Open Access

Active compression-decompression improves outcome after cardiac arrest

  • Adrian Steele
Critical Care19991:1881

DOI: 10.1186/ccf-1999-1881

Published: 27 September 1999


Resuscitation after cardiac arrest is a difficult field in which to perform controlled trials and this study is a highly impressive collaborative effort.

The beneficial effect of ACD may have been diluted by the fact that patients were actively assigned to ACD or standard CPR for only advanced life support. Only 99 patients received standard CPR for both basic and advanced life support and only 120 received ACD for both parts of resuscitation. Nevertheless, the beneficial effect of ACD on one year survival only just reaches statistical significance (lower 95% CI for odds ratio = 1.03). It is a pity that patients were not randomised as the criteria for exclusion leave some room for judgement. Bias would only have to account for a small number of the excess deaths in the standard CPR group to result in a type I error. More than 20 patients in each group received the wrong method of advanced life support and it would be interesting to know whether on an actual treatment (rather than the intention to treat analysis presented), there was still a significant difference in one year survival.

More detailed information on neurological status at 1 year compared with say 72 h would be interesting for intensivists, who often face difficult treatment decisions in immediate survivors of cardiac arrest. The 5% long-term survival in the ACD group is impressive, but caution should be exercised in extrapolating these results to countries with immediate care arrangements that do not involve physicians. Intensivists will note that there were no one year survivors for nonwitnessed arrests but that the neurological status of survivors of witnessed arrest was good.

In view of the previous trials which have found no benefit of ACD, it might be wise to obtain further data before other countries invest in the high level of training and expertise that would be required to introduce ACD into protocols for out-of-hospital arrest.


Active compression-decompression (ACD) using a chest wall suction device increases venous return during the decompression phase compared with standard cardiopulmonary resuscitation (CPR). Although a number of trials have shown no benefit of ACD over standard CPR, two studies have shown an improvement in short term survival with ACD.


To determine whether one-year survival and neurologic outcome following out-of-hospital cardiac arrest are better when ACD is used during advanced life support.


Patients suffering out-of-hospital arrest in the study area were assigned to standard CPR (377 patients) or ACD (373 patients) during advanced life support. Patients with presumed irreversible cardiac arrest, known terminal illness, a do-not-resuscitate order, who waited more than 30 minutes between arrest and basic life support or, who developed palpable pulses with basic life support were excluded.


Survival at one year was 2% with standard CPR and 5% with ACD, odds ratio 2.5 (95% CI = 1.03 - 6.2). Hospital discharge without neurologic impairment was 2% with standard CPR and 6% with ACD, odds ratio 3.2 (95% CI = 1.3 - 7.5). There were also statistically significant improvements in survival at 7 days, 24 h and 1 h for ACD. Neurologic outcomes measured with the Glasgow-Pittsburgh cerebral performance categories were similar in the two groups, 1.5 versus 1.3 ( standard CPR versus ACD). The difference in number of one-year survivors in whom neurologic status returned to baseline was not statistically significant (12 of 17 for ACD compared with 3 of 7 for standard CPR).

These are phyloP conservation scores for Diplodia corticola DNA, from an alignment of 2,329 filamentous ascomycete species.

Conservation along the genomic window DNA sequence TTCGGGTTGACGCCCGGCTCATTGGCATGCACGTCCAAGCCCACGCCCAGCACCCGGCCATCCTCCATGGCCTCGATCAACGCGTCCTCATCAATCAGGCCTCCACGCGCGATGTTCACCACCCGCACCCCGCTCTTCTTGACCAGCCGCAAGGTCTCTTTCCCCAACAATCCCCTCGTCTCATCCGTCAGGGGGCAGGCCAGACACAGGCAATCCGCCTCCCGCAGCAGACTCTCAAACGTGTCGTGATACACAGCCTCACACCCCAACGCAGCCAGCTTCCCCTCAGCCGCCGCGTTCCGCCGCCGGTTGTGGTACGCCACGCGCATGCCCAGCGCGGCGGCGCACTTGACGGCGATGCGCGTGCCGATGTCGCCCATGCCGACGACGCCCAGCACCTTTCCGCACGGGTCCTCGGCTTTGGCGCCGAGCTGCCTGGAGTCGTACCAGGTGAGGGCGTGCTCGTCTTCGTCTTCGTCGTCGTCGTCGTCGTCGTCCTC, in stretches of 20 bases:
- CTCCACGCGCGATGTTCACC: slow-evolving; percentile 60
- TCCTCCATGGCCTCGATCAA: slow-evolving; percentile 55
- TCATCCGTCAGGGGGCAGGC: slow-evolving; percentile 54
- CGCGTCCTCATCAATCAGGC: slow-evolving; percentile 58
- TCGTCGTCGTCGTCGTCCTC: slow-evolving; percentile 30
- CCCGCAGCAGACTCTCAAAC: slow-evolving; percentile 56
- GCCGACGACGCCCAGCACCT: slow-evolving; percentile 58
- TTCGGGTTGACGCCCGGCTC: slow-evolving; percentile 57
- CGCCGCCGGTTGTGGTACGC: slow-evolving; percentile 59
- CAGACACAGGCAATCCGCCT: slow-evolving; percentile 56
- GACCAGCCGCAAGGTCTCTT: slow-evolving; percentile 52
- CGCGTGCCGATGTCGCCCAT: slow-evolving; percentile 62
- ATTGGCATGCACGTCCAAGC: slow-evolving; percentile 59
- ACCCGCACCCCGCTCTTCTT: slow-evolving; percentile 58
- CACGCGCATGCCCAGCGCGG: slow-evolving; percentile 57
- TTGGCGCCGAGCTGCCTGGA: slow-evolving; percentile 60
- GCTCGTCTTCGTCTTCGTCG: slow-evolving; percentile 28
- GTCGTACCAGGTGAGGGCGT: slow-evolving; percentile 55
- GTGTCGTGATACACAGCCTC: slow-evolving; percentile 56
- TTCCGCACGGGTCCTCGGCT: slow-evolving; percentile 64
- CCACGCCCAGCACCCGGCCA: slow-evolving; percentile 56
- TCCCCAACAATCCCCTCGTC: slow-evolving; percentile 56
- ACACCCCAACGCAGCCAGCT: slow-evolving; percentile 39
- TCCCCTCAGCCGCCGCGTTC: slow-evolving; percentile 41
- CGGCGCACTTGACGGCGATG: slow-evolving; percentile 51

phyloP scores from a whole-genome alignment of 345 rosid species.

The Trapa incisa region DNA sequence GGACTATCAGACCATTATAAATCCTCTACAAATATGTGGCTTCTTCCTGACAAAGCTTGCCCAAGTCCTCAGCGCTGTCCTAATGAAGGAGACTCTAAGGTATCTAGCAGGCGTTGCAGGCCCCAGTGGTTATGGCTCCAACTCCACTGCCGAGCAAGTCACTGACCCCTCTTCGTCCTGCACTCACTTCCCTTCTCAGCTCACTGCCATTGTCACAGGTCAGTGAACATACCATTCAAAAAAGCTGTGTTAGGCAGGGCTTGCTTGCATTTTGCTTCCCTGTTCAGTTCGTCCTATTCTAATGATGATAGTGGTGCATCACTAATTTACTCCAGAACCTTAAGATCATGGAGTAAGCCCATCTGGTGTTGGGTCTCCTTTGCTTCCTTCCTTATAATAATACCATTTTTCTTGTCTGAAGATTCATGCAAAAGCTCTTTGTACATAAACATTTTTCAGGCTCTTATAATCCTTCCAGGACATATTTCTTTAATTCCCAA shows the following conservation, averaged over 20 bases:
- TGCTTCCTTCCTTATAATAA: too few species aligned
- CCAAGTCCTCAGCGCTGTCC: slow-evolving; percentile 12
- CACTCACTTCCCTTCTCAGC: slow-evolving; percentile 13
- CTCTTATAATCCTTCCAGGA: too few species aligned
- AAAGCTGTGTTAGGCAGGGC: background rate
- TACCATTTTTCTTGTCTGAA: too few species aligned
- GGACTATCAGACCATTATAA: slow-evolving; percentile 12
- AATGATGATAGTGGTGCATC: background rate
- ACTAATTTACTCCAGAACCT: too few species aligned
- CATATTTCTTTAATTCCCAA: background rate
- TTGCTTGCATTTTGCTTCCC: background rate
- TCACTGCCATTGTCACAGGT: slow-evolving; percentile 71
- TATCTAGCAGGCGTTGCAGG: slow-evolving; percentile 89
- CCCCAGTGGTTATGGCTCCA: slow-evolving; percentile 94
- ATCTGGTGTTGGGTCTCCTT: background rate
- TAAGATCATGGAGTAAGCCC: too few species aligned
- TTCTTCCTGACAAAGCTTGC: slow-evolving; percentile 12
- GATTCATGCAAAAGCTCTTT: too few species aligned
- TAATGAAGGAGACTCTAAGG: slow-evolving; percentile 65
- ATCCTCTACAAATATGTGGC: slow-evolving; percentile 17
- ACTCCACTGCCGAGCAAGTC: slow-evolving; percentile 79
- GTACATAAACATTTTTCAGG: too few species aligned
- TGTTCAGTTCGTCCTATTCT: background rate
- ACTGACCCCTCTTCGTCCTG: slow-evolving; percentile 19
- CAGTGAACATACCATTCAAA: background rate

Patient groups were well matched for baseline characteristics. All one-year survivors in both groups had a witnessed cardiac arrest.


Survival at one year in the ACD group was more than twice that in the standard CPR group, and was higher than the survival rate following hospital discharge after standard CPR in other studies in metropolitan areas. More than half the ACD survivors had an initial rhythm of asystole.

Subgroup analysis suggests that ACD may be particularly effective in patients presenting with asystole, in whom it might more effectively restore metabolic support for cardiac contractility.

The percentage of patients with asystole was high compared with that in other studies and the outcome of these patients was better than in other series.

The failure of other studies to show a benefit of ACD may be explained by differences in the quality of training, fatigue in resuscitation personnel, failure to monitor compression-decompression with the pressure gauge, and use of the ACD device in a moving ambulance. The protocol in this study paid very close attention to all these details.

France is different from the US, Canada and Britain in providing physician support at the scene of cardiac arrest. This study also differs from others in providing advanced life support for at least 30 minutes regardless of the presenting rhythm.

ACD CPR increases the patient's chance of short- and long-term survival and its use should be promoted after proper training of rescue personnel.


  1. Plaisance P, Lurie KG, Vicaut E, Adnet F, Petit JL, Epain D, Ecollan P, Gruat R, Cavagna P, Biens J, Payen D: A comparison of standard cardiopulmonary resuscitation and active compression-decompression resuscitation for out-of-hospital cardiac arrest. N Engl J Med. 1999, 341: 569-575.PubMedView ArticleGoogle Scholar


© Current Science Ltd 1999